Hey Fightins Fans (and you, DMac), how’s it hangin’? After taking in Game 5 down at the ballpark on Wednesday, we had a few days to soak up the fall weather and wait for the Yankees to finish off the Angels. When it became apparent Saturday’s game in The Bronx was a washout, me and my buddy All Proper Mark, five year season ticket partners in the front row of Section 236, decided to make an alternate baseball day of it in the Delaware Valley.
After breakfast at Steve’s Prince of Steaks (I’ve been in Philly for nine years and they are indubitably, unequivocally, absolutely the best cheesesteak in town) and a quick stop at Starbucks in Trevose to swap World Series tickets with some Craigslist weirdo from the burbs, we stopped in beautiful downtown Hatboro for a visit at the Philadelphia Athletics Historical Society & Museum, or the A’s Museum if you don’t feel like saying all those words.
This was the first time either of us had visited the A’s Museum, “the most successful historical society of its kind“. I was a little disappointed they didn’t have the white, striped, pill-box hats for sale from the 1910-13 A’s, the first dynasty in Major League Baseball, but they did have plenty of the blue “A” hats. Still, the museum was free, and there was enough Connie Mack paraphernalia and memorabilia to justify smacking anyone who’d ask “who’s this Mr Baseball” outside the leftfield gate at Citizens Bank Park.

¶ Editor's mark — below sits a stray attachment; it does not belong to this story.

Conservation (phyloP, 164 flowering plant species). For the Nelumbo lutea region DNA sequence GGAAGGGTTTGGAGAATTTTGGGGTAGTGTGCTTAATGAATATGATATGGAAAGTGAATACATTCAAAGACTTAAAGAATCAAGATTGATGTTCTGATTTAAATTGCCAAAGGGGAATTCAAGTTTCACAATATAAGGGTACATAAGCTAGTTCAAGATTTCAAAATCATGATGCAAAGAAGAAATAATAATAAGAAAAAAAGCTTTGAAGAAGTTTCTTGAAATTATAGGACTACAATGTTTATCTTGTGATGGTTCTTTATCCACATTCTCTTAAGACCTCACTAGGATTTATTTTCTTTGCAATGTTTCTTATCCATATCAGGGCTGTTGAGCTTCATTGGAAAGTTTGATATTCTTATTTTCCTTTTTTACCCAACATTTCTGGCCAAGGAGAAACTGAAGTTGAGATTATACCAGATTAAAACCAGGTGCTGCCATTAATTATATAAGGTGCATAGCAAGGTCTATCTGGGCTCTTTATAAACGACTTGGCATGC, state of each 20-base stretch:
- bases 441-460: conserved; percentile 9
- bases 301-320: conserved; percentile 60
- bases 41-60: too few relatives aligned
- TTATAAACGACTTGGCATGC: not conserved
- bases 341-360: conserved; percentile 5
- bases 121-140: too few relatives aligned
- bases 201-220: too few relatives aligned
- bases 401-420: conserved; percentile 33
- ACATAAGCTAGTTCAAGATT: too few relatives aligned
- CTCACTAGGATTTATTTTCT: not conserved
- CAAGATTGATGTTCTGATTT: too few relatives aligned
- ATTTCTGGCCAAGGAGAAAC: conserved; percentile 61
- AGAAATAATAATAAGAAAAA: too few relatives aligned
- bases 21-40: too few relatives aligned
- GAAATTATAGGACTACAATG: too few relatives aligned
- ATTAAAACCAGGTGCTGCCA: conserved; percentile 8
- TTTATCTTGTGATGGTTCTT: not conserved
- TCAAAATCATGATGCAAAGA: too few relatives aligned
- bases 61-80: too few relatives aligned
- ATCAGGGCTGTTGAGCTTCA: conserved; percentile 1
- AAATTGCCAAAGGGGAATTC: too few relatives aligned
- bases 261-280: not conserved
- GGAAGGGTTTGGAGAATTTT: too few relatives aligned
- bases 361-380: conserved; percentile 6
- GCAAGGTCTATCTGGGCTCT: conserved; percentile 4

Lots of famous Philadelphia A’s are represented — Mack, Eddie Collins, Al Simmons, Lefty Grove, Eddie Plank, Chief Bender, Rube Waddell, Mickey Cochrane, and some guy named Jimmie Foxx. Now this guy, Double X, he was the second player in MLB history, after George Herman Ruth, to hit 500 homeruns. He was the starting first baseman on one of the greatest teams of all time, the 1929 A’s, he won two World Series with the A’s (1929-30), and he won back-to-back MVPs with the A’s in 1932-33, including a Triple Crown .356/48/163 year in 1933. He finished his legendary career as a backup infielder with the Phillies in 1945, racking up a respective .268/7/38 in 89 games — which included 9 games on the mound, where he went 1-0 with a 1.59 ERA. So could someone tell me why he entered the Hall Of Fame as a Boston Red Sock??? That’s blasphemous — he won two titles and two MVPs in Philadelphia, yet he had his bust poured with a ‘B’ hat. Pffft.
Leaving the A’s Museum, Mark and I headed south down 611 toward the Hillside Cemetery in Roslyn. After checking with the cemetery’s caretaker who’d never heard of him, Charles Albert “Chief” Bender’s grave presented itself way out past the elaborate Korean section and beyond a muddy forest with no graves.